The differences between biologically primary and biologically secondary knowledge can also provide an explanation as to why learning to write is both complex and cognitively demanding. The complexity involved in learning to write is widely acknowledged by scholars working in the field of composition studies (e.g. Kellogg, 2001; McCutchen, 2000; Torrance & Galbraith, 2006). Writing often involves the learner managing a large number of cognitive processes including planning, generating language, and reviewing (Flower & Hayes, 1980). Unlike speaking, which we have evolved to acquire, writing is a cultural invention that has existed for the last few millennia – “far too short a time to be influenced by biological evolution” (Sweller, Ayres & Kalyuga, 2011 p.6). Because writing is a recent cultural invention, humans have not yet developed the necessary biological mechanisms to learn this cultural knowledge without instruction. This is important because during the 1970s and 1980s there was view espoused by some scholars that the mechanisms involved in learning to write were very similar to those involved in learning to speak. To acquire cultural knowledge, such as writing, learners have to rely on a cognitive architecture comprised of an apparently unlimited long-term memory and a limited working memory that can only process 2 to 4 elements of new information (Cowan, 2005) for 20 seconds without rehearsal (Peterson & Peterson, 1959). Because writing is a conscious process, this means that working memory is actively engaged in managing multiple cognitive demands. The multiple demands involved in learning to write often overwhelm a learner’s working memory, and as a consequence, many school children have difficulty becoming competent writers. Therefore, it is no surprise that researchers have developed research programs that focus on the demands placed on working memory as school-aged children develop their writing capabilities (e.g., Kellogg, 2001; Ransdell, Levy & Kellogg, 2002).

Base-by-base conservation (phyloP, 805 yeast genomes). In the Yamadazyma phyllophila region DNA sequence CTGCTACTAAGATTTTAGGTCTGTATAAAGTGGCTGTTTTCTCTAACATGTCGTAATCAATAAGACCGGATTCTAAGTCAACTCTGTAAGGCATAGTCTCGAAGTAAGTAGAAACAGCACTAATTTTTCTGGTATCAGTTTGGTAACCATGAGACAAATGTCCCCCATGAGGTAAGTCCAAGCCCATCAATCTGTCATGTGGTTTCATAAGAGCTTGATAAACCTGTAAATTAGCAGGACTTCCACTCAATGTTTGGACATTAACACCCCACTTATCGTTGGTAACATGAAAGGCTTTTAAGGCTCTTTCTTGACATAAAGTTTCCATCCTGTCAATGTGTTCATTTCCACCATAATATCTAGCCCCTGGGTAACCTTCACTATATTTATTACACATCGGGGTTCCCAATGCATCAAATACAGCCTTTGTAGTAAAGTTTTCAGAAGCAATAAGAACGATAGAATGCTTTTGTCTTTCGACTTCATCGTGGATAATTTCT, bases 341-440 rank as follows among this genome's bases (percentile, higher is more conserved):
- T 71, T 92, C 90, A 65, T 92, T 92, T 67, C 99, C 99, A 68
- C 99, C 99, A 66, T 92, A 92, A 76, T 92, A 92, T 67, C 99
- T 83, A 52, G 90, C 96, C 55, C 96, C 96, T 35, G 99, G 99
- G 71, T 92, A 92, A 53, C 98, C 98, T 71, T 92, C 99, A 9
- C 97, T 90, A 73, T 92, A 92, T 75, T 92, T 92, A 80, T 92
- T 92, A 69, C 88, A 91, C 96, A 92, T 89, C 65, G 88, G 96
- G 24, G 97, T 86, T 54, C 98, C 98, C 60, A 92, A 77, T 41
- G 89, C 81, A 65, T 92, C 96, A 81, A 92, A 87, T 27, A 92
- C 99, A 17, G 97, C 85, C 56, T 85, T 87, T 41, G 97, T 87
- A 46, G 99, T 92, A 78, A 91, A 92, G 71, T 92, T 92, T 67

Using speaking and writing as examples, the differences between biologically primary and biologically secondary knowledge have important implications for instruction. Despite what some people may think, learning to speak a first language does not require direct instruction. Even in terms of grammar, many children by the age of three (Pinker, 1994) are able to verbally communicate complex and grammatically correct sentences without any formal instruction. Early childhood approaches to instruction often adopt discovery-learning methods, and perhaps these methods may be well suited for nurturing biologically primary knowledge, such as speaking. However, in terms of acquiring biologically secondary knowledge, teaching approaches that emphasise minimal instructional guidance may be ineffective. Learning to write will require teaching that takes into account the limitations of working memory. It is important to point out that may scholars working within the field of composition already acknowledge the importance of explicit teaching (e.g. Graham, Harris & Macarthur 2006) and the need to design instruction that does not overload working memory as learners develop their writing skills (McCutchen, 2000). The contribution provided by Geary’s (2008) distinction between biologically primary and biologically secondary knowledge is that we now have an evolutionary perspective that adds to weight to claims that formal instruction is not needed when learning to speak, but it is necessary for learning to write.